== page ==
Airports and motoring organisations have been bracing themselves for the rush as an estimated 1.5 million Britons escape a cold, wet and windy start to the long weekend.
Torrential rainfall caused flash flooding in parts of Britain yesterday as holidaymakers attempted an early exit for the four-day break.
A spokesman for AA Roadwatch said: "The most badly affected areas have been in the Midlands. Extreme flooding in Herefordshire, Worcestershire, Northamptonshire and Warwickshire has led to many roads being closed. The fact that people were leaving to go on holiday has made matters even worse."
Wales was also badly affected by the flooding, with the Environment Agency issuing warnings there. Weather experts say the torrential rain and plunging temperatures are set to continue throughout the holiday.
A spokeswoman for the Association of British Travel Agents (Abta) said yesterday: "An unprecedented number of people are going abroad this Easter, and it's largely due to the pound being so strong, especially against the European currencies. The Canary Islands, mainland Spain and the Balearics are the most popular destination for people going abroad. The favourable exchange rate makes self-catering very popular."
At least half a million people are expected to use Channel tunnel services and ferries, while more than 800,000 people will fly.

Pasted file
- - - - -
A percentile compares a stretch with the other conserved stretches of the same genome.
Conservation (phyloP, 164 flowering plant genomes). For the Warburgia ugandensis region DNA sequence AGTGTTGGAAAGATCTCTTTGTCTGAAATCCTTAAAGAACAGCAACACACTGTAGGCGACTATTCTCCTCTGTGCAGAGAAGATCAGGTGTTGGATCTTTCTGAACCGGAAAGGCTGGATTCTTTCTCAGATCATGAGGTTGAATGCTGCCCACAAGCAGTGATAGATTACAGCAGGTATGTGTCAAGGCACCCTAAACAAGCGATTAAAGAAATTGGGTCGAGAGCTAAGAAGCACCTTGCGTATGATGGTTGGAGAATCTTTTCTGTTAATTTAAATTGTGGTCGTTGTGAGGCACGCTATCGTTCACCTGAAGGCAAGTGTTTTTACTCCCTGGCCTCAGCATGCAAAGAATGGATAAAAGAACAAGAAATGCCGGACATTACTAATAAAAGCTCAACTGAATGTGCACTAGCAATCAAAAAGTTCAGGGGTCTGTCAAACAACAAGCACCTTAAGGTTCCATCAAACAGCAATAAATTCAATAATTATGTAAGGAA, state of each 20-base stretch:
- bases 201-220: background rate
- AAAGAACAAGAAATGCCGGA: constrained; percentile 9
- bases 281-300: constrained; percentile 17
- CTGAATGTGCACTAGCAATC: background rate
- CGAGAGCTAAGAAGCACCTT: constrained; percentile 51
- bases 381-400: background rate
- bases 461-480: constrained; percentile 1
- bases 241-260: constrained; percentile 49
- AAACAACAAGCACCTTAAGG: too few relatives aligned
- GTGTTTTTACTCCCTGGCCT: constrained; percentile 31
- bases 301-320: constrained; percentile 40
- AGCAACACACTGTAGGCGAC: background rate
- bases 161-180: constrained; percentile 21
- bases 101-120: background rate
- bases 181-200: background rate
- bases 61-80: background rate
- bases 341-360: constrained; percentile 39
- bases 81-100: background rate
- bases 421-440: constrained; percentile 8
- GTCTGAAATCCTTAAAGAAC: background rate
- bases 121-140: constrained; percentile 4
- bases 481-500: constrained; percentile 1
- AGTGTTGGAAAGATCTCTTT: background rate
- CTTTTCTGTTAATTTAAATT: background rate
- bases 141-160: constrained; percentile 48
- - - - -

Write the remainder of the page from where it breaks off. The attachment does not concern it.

A spokesman for Heathrow Airport said: "Easter is one the busiest times of the year. We are expecting more than half a million passengers through the airport this weekend."
Greece is set to enjoy a tourist boom because of the recent devaluation of the drachma, according to Abta. But holidaymakers heading for Athens could face disruption because of public strikes this week in sympathy with Olympic Airways workers, who are unhappy with plans to restructure the state airline.
The AA has warned motorists to take extra care because of dangerous driving conditions. Motorists on the M25 were confronted with the bizarre sight of a yacht lying on the carriageway yesterday, after high winds had overturned it from its trailer.
Weather experts say there is a chance of a white Easter in Britain, although the possibility of snow is confined mainly to high ground.
William Hill, the bookmaker, has cut its odds on a white Easter from 33-1 to 6-1, following forecasts that the weekend will bring temperatures below freezing.Reuse content